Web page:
As reported by the New York Times earlier today, an Amazon merchant known as VIP Deals issued a letter to all customers that purchased the Vipertek black leather, case folio cover designed for the newly released Kindle Fire. As detailed in the correspondence here, the merchant offered a full refund of the $10 case in exchange for a review on Amazon. While the letter didn’t specifically ask for a positive review, it stated “Please share your experience to help others learn more about the specific features and qualities of the product, what you liked about it and the benefits to owning the product.” Later in the document, the seller went on to state “Please also rate your 5-star experience, we strive to earn 100% perfect perfect ‘FIVE-STAR’ scores from you!” The letter was dated December 16, 2011.
By late January, approximately 92 percent of the 335 product reviews were five stars along with glowing accolades within the text of each review. Only a handful of reviewers made their displeasure of the bribe known within the reviews. According to three customers interviewed by the Times, the letter was packaged with the product during shipment. According to the Times, a representative for VIP Deals denied that the letters were included within each package. However, the merchant had received nearly 5,000 positive reviews on Amazon which rounded out to a 4.9 star rating.
The bland, form letter design of the correspondence likely allowed the merchant to include the bribe within all VIP Deals products sold on Amazon. After the Times sent Amazon a copy of the letter, the retail giant started deleting all reviews created for the product. Eventually, Amazon removed all products sold by the merchant and ultimately banned the seller from the marketplace.
According to Amazon’s guidelines, merchants are forbidden from offering monetary incentive to create product reviews. However, this marketing scheme allowed VIP Deals to quickly become the top seller of Kindle Fire cases and Amazon definitely profited by the increase in sales over the two-month time period. If Amazon was completely oblivious to VIP Deals operation, the online retailer definitely needs to improve its ability to discover and punish these types of merchants.
This isn’t the first time that a seller or brand has attempted to influence the Amazon review system. During late January 2009, networking and peripheral gear maker Belkin was busted using the Amazon-owned Mechanical Turk service to purchase positive reviews for 65 cents each. Mechanical Turk workers were directed to mark negative reviews as unhelpful and create a positive review with a story regarding the product. After an investigation, it became evident that Belkin business development representative Michael Bayard was responsible for the post. After Belkin president Mark Reynoso apologized for the incident and condemned the unethical nature of the scheme, Bayard’s employment ended at Belkin during February 2009 according to his LinkedIn page.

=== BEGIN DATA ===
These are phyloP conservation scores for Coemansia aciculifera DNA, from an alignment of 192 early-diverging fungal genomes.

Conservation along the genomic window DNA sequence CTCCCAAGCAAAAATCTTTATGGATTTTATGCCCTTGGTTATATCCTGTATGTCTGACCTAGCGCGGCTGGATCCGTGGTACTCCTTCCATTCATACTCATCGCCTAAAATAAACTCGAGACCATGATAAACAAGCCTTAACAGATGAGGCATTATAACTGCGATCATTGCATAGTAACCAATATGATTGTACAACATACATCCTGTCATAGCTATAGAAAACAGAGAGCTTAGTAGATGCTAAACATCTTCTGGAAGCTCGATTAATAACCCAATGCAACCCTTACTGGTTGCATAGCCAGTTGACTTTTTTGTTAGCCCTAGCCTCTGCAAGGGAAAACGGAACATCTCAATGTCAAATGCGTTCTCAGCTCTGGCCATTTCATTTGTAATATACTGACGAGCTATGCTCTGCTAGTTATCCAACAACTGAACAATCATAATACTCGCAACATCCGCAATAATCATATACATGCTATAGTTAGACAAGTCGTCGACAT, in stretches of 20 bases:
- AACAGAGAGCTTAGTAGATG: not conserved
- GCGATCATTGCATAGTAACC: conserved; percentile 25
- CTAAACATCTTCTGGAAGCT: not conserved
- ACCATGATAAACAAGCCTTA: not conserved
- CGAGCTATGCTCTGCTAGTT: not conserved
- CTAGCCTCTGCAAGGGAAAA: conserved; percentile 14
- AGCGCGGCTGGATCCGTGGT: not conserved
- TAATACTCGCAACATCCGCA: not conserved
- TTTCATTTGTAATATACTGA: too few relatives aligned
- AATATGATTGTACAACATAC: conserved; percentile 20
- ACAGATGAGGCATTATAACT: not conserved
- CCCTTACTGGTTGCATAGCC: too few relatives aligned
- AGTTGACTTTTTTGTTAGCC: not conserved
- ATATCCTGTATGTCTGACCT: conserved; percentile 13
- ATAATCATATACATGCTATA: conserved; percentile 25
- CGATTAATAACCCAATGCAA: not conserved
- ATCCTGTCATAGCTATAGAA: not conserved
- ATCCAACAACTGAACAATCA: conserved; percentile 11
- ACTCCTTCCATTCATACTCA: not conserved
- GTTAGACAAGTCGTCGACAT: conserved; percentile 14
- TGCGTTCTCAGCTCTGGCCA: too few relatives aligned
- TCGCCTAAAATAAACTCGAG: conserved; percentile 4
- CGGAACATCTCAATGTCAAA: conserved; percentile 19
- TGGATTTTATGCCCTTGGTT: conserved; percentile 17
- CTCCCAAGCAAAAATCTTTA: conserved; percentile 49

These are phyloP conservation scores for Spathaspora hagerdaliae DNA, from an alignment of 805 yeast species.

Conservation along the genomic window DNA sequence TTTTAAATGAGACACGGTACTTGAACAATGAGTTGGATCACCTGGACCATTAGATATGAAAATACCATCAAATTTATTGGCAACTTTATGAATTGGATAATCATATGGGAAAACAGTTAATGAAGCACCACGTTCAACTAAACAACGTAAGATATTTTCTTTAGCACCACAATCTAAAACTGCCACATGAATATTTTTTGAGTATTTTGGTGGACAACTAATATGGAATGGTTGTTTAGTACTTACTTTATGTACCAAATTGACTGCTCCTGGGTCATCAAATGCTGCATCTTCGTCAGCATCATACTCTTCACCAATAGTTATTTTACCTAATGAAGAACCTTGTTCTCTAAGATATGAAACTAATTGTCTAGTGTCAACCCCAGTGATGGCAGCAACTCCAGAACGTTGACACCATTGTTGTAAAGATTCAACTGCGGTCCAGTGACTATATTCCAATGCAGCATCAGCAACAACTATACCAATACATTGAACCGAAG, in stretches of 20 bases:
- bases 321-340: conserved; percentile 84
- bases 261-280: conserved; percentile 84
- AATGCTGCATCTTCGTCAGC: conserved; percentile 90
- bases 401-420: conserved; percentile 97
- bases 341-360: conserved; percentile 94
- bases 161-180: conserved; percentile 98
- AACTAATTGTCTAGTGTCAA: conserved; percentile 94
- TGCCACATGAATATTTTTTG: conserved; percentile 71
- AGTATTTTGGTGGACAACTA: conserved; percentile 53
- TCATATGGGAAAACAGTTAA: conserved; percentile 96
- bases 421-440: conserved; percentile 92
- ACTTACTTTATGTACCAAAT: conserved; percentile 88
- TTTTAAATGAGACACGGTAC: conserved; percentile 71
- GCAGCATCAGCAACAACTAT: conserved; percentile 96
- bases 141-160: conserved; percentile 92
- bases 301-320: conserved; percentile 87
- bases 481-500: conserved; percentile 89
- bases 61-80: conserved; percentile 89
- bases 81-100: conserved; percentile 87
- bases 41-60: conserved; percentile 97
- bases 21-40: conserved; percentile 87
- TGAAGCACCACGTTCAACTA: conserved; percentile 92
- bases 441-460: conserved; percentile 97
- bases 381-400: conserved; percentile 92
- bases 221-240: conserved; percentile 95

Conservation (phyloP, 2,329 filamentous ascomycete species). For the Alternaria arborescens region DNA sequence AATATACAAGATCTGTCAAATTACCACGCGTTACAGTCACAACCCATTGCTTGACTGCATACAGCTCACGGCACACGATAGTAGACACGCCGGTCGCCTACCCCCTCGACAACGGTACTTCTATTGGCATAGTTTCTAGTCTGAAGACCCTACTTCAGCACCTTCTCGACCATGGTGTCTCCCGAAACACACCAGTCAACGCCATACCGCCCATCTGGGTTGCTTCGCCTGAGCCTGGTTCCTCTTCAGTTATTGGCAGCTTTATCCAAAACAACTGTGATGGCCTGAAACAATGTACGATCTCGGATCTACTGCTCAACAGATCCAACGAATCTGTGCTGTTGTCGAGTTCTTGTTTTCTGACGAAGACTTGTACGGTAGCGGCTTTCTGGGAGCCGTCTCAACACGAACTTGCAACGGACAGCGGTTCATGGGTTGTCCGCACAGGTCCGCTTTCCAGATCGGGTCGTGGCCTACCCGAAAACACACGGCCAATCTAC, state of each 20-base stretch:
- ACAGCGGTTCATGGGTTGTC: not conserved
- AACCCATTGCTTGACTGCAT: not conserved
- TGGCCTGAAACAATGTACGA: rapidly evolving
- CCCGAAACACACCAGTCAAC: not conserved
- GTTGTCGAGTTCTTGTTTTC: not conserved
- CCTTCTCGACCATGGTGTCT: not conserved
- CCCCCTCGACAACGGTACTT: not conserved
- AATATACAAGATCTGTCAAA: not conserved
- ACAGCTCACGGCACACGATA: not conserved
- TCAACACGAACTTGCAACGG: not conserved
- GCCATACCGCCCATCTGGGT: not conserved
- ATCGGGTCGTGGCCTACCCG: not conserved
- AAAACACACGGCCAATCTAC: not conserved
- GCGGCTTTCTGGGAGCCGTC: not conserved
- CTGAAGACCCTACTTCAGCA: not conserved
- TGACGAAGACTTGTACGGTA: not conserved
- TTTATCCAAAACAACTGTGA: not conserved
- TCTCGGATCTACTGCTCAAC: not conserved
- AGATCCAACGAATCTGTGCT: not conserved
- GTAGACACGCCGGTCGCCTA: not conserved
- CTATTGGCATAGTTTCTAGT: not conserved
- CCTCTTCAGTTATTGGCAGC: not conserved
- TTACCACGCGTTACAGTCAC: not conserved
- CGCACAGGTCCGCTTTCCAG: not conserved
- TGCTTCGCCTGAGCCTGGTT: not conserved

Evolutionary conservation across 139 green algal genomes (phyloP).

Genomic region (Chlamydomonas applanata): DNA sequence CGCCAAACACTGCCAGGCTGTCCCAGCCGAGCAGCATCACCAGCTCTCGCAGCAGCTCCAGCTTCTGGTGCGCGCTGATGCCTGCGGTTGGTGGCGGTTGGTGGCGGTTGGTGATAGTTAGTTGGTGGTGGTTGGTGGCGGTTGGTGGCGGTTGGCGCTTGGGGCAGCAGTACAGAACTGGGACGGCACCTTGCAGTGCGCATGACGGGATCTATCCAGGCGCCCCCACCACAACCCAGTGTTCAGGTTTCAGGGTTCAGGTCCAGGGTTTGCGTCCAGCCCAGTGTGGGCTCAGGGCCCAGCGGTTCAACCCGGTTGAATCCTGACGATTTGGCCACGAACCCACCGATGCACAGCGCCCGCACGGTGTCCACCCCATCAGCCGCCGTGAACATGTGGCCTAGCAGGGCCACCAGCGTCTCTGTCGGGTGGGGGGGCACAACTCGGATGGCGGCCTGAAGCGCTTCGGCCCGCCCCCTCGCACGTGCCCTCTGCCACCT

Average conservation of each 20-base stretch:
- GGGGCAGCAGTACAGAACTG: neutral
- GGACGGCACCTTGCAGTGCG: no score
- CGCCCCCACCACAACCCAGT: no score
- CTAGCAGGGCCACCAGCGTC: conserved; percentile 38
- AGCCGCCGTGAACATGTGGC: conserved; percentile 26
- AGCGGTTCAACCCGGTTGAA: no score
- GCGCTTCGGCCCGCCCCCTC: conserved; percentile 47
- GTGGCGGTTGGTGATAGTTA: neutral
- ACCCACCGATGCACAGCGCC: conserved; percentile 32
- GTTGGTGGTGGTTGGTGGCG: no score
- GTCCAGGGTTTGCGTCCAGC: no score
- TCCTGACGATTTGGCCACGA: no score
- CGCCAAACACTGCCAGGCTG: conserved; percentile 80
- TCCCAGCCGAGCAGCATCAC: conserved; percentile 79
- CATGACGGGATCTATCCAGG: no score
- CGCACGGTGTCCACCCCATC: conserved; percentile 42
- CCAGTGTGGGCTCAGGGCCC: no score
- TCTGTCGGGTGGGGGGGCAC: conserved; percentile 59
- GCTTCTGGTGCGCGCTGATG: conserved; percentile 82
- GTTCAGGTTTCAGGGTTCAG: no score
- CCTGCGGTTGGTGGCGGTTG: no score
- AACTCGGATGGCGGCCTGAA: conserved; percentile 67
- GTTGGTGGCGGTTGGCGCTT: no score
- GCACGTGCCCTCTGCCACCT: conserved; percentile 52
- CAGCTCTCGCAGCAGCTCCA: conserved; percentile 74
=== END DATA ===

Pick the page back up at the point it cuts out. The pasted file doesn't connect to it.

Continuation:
Pointed out by Laura Owen at paidContent.org during June 2011, consumers should also be wary of the Top 1000 Reviewers on Amazon. According to the article, people within the Top 1000 are often courted with free products from various brands. This group of elite reviewers makes calculated choices on what to accept for review as the outcome of the review could easily alter their elite status. For instance, giving a poor review to a well-liked product may result in many “not helpful” ratings. In addition, the top reviewers that do not like a free product are often encouraged by the company not to post a review.
Covered during mid-2011, a group of researchers at Cornell are working on a computer algorithm that can tell if a review is fake. Designed to point out the fake reviews created by freelancers at Fiverr and Amazon’s Mechanical Turk, researchers found the algorithm was able to knock out 90 percent of fake reviews during initial testing. The group is continuing to perfect the system and has fielded requests from Amazon, Hilton and TripAdvisor regarding their progress.
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